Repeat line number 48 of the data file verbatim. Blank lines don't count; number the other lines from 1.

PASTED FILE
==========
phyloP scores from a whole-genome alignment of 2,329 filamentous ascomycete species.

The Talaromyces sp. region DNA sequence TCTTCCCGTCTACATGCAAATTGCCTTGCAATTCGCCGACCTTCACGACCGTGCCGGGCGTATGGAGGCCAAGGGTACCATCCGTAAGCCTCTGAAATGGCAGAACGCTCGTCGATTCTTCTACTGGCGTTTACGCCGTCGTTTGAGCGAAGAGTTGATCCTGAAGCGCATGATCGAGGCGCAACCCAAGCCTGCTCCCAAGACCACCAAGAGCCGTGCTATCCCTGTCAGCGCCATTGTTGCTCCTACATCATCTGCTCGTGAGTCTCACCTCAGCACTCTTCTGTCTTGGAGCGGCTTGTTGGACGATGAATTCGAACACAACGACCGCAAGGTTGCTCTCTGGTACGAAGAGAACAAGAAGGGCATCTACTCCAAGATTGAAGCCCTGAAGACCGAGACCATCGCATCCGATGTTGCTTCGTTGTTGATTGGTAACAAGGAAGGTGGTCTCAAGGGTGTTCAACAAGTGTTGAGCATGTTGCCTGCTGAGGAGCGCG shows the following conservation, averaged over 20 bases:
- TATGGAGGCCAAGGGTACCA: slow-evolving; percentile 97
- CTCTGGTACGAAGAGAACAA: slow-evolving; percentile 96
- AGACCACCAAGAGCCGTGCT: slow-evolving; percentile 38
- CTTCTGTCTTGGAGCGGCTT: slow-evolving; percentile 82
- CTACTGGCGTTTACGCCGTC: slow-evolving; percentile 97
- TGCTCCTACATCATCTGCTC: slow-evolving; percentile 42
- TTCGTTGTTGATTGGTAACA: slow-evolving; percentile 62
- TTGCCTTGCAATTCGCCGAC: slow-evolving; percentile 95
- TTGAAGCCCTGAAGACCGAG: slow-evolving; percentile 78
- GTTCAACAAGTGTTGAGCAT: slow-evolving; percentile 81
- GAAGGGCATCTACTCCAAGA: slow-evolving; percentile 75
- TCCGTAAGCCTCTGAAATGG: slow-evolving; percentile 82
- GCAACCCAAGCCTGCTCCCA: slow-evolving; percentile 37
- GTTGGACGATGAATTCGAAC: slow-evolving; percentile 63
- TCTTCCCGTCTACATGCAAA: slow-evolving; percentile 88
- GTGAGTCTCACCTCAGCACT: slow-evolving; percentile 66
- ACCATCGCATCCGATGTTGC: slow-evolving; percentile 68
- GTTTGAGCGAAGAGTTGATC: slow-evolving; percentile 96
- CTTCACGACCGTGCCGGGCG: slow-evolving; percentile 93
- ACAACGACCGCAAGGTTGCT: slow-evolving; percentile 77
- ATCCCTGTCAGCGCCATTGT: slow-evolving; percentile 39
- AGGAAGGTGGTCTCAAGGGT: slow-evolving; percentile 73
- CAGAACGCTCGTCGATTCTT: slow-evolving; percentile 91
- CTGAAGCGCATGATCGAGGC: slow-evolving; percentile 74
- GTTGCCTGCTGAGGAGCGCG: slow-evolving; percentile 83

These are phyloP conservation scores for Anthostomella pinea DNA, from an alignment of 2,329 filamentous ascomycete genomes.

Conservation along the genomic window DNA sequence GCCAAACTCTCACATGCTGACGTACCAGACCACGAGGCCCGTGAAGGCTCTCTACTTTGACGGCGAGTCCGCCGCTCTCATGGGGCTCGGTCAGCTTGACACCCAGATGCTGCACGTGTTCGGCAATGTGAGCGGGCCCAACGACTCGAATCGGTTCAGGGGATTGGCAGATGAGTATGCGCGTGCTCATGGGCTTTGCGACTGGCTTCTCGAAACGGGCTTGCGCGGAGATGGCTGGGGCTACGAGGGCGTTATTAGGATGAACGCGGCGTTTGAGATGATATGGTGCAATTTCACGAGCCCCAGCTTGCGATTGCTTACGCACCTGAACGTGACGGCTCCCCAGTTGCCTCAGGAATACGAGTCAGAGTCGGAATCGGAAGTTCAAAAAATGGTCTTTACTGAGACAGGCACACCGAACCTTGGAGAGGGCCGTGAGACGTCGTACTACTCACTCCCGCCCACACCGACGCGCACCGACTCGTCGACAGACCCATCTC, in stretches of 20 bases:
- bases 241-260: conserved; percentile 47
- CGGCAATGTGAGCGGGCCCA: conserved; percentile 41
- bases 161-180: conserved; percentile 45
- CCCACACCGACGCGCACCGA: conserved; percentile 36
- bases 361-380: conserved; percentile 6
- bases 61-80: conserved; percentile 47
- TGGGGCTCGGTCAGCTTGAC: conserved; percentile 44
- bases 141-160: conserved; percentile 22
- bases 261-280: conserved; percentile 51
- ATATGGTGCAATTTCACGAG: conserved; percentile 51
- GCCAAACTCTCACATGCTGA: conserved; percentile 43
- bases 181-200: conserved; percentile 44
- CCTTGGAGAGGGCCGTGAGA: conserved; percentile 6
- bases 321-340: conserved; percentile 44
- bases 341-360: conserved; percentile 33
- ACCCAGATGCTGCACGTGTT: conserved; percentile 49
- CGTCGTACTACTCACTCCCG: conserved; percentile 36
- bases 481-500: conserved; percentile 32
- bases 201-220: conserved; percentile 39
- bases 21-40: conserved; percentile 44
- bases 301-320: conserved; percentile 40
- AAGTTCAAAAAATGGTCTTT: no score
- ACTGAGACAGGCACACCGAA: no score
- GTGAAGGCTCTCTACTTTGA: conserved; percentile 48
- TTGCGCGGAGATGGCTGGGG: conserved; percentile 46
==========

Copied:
- bases 201-220: conserved; percentile 39